Andre O’Neal Harrell
September 26, 1960
New York City, U.S.
|Died||May 7, 2020 (aged 59)|
Andre O’Neal Harrell (September 26, 1960 – May 7, 2020) was an American music executive and multimedia producer. In 1986, recently a rapper, he formed Uptown Records, into the 1990s a leader in hip hop, R&B, and their fusion, "new jack swing." He gave Sean "Diddy" Combs his 1990 start in the business, and later was CEO of Motown Records.
Harrell was born in The Bronx, New York City, on September 26, 1960. His father, Bernie, worked at a produce market in Hunts Point; his mother, Hattie, was a nurse's aide. In 1978, he graduated from the Charles Evans Hughes High School.
As a teenager, Harrell and Alonzo Brown, a friend from high school, formed a rap duo, Dr. Jeckyll & Mr. Hyde—Harrell and Brown, respectively. The group had the hit songs "Genius Rap" in 1981 and "AM/PM" in 1984.
Otherwise, Harrell studied at Baruch College, then transferred to Lehman College. Intending to become a newscaster, he majored in communications and business management. After three years, he withdrew and began working for a local radio station.
In 1983, Harrell met Russell Simmons, the founder of Def Jam Records. He went to work for Def Jam and within two years became vice-president and general manager. After a few years working at Def Jam, Harrell left and founded his own label called Uptown Records.
Harrell is credited with having discovered and signing Sean "Puffy" Combs. In 1988, Mary J. Blige recorded an impromptu cover of Anita Baker's "Caught Up in the Rapture" at a recording booth in a local mall. Her mother's boyfriend at the time later played the cassette for Jeff Redd, a recording artist and A&R runner for Uptown Records. Redd sent it to Harrell, who met with Blige. In 1989, she was signed to the label, and she became the company's youngest and first female solo artist.
In 1988, Harrell was offered a label deal MCA Music Entertainment Group. After he had multiple successful releases, in 1992, MCA offered Harrell a multimedia deal, which involved film and television productions. They developed the feature film Strictly Business and FOX's hit police drama series, New York Undercover, which aired from 1994 until 1998.
Harrell renamed Uptown Records as Uptown Enterprises, and its records were featured in productions for Universal Pictures and Universal Television. In 1994, Harrell had a son with Wendy Credle, a music attorney. They named him Gianni Credle-Harrell.
In 1995, Harrell was appointed CEO of Motown Records and remained there until 1997. He also hosted Champagne & Bubbles on Sunday nights from 6 to 9pm on Emmis Urban AC WRKS (98.7 Kiss FM)/New York. Harrell was the CEO of Harrell Records, which is distributed through Atlantic Records. He partnered with budding Atlanta-based production company L7 Entertainment for the release of their new artists Hamilton Park and Netta Brielle.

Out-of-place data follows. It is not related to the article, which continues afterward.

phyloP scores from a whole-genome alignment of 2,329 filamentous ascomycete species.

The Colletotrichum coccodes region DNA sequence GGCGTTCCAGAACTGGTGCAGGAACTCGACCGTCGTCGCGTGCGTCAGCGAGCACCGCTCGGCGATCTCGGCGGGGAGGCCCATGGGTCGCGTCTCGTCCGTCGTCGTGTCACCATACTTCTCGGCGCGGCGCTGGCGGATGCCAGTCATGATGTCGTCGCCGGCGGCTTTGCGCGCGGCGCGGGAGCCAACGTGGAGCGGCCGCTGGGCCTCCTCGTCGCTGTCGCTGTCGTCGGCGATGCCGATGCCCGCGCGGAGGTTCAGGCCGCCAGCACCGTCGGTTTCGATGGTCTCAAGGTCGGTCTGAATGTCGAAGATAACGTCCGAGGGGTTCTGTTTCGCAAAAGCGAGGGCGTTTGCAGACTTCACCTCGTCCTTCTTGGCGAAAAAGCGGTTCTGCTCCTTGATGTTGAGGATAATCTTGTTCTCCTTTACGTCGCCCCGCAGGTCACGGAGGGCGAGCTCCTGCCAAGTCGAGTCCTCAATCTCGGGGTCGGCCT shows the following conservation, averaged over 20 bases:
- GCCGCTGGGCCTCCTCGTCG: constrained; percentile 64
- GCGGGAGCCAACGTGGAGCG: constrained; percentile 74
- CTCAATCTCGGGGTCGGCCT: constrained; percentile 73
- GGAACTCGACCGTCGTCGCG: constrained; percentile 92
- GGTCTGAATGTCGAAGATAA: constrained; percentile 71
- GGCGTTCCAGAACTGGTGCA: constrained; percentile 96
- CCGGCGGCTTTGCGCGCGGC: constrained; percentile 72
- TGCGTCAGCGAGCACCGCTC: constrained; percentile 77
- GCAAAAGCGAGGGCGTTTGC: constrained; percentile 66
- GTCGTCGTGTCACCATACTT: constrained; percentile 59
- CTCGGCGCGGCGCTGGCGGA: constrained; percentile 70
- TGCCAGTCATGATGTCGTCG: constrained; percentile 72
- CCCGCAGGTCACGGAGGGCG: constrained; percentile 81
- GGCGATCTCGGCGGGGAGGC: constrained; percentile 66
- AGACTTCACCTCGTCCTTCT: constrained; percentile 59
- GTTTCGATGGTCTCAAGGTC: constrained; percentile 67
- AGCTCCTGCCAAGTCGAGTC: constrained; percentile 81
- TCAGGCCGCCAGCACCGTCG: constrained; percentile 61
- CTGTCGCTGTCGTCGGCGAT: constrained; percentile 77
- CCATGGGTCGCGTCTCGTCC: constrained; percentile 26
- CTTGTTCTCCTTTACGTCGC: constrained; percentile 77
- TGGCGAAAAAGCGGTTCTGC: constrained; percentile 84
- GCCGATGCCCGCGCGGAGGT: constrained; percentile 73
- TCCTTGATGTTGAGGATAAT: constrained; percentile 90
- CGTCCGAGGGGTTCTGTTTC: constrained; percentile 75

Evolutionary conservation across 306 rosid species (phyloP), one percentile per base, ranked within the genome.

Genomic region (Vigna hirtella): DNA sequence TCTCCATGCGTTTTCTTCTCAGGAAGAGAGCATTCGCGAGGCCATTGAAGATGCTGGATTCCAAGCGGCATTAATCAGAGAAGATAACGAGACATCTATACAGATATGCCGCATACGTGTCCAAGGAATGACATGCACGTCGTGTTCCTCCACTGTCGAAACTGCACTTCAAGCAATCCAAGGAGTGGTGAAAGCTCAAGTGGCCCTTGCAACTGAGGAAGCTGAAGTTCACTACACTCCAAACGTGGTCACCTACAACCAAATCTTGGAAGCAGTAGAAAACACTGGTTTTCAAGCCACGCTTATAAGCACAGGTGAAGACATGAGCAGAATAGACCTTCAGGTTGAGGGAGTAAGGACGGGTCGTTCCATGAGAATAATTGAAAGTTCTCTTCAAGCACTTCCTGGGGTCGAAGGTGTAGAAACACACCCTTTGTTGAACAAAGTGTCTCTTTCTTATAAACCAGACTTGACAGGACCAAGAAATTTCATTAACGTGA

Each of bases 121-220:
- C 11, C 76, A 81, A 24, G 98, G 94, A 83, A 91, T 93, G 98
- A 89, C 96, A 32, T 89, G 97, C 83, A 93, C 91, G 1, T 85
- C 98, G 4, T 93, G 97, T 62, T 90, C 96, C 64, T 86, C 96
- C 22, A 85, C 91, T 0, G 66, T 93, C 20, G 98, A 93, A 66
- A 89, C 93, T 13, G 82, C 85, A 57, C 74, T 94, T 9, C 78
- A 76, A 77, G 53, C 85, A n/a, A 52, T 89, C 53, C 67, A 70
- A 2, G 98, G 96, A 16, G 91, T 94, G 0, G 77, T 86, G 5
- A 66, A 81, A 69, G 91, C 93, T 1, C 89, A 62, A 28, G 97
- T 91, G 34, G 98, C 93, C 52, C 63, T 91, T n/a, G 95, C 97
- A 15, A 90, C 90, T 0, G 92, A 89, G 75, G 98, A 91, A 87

Harrell was the Vice Chairman of Revolt, Diddy's multi-platform music network. On October 17, 2014, he was instrumental in launching the Revolt Music Conference in Miami, Florida, at the Fountainbleau Hotel. The event was attended by such entertainment figures as Guy Oseary, Russell Simmons, and L.A. Reid.
Harrell died on May 7, 2020, at his home in West Hollywood, California. He was 59, and news of his death was first announced on Instagram by D-Nice. According to Wendy Credle, Harrell's ex-wife, he had been suffering from heart problems in the time leading up to his death.
- Caramanica, Jon (May 9, 2020). "Andre Harrell, Executive Who Bridged Hip-Hop and R&B, Dies at 59". The New York Times. Retrieved May 9, 2020.
Andre Harrell, an innovative music executive who in the late 1980s founded Uptown Records, a crucial bridge between the worlds of hip-hop and R&B, and who gave the first career break to Sean Combs, today one of hip-hop’s signature moguls and global ambassadors, died on Thursday night at his home in West Hollywood, Calif.
- Alford, Natasha S. (May 20, 2016). "Andre Harrell dishes on how he helped take Diddy from shirtless 'bad boy' to music mogul".
- Carrega, Christina (May 9, 2020). "Legendary hip hop and R&B record label founder Andre Harrell has died". ABC News. Retrieved May 9, 2020.
- Haring, Bruce (May 9, 2020). "Andre Harrell Dies: Hitmaking Music Entrepreneur And Executive For Several Record Labels Was 59". Deadline. Retrieved May 9, 2020.
- "Andre Harrell's Biography". The HistoryMakers. Retrieved May 9, 2020.
- Traugh 2010, p. 23.
- "Oprah Talks to Mary J. Blige". O, The Oprah Magazine. May 2006. Retrieved May 9, 2020.
- Rugoff, Lazlo (October 11, 2019). "Mary J. Blige's most iconic '90s hits collected in new box set". The Vinyl Factory. Retrieved May 9, 2020.
- Samuels, Anita M. (November 15, 1992). "Making a Difference; It's a Sweet $50 Million For Andre Harrell's Lineup". The New York Times. Retrieved May 9, 2020.
- Mauch, Ally (May 9, 2020). "Music Executive Andre Harrell Dead at 59: 'He Made His Living Uplifting Others,' Russell Simmons Says". People. Retrieved May 9, 2020.
- Louie, King (May 9, 2020). "RIP: Hip Hop Executive Andre Harrell Passes Away At 59". Hot 97. WQHT. Retrieved May 9, 2020.
- Mitchell, Gail (October 1, 2011). "Love Jones". Billboard. Vol. 123 no. 35. Nielsen Business Media, Inc. p. 43. ISSN 0006-2510.
- "Andre Harrell Speaks on Music Being the Pulse of America". Singersroom. January 22, 2012. Retrieved May 9, 2020.
- "Revolt's Inaugural Music Conference Kicks Off in Miami with Sean Combs, Guy Oseary, Craig Kallman and Many More". Billboard. October 17, 2014.
- Peters, Mitchell (May 9, 2020). "Usher, Mariah Carey, John Legend & More React to Andre Harrell's Death". Billboard. Retrieved May 9, 2020.
- [https://www.computertutorialslive.com/biography-of-andre-harrell-september-26-1960-may-8-2020/ Biography of Andre Harrell Computer Tutorials Live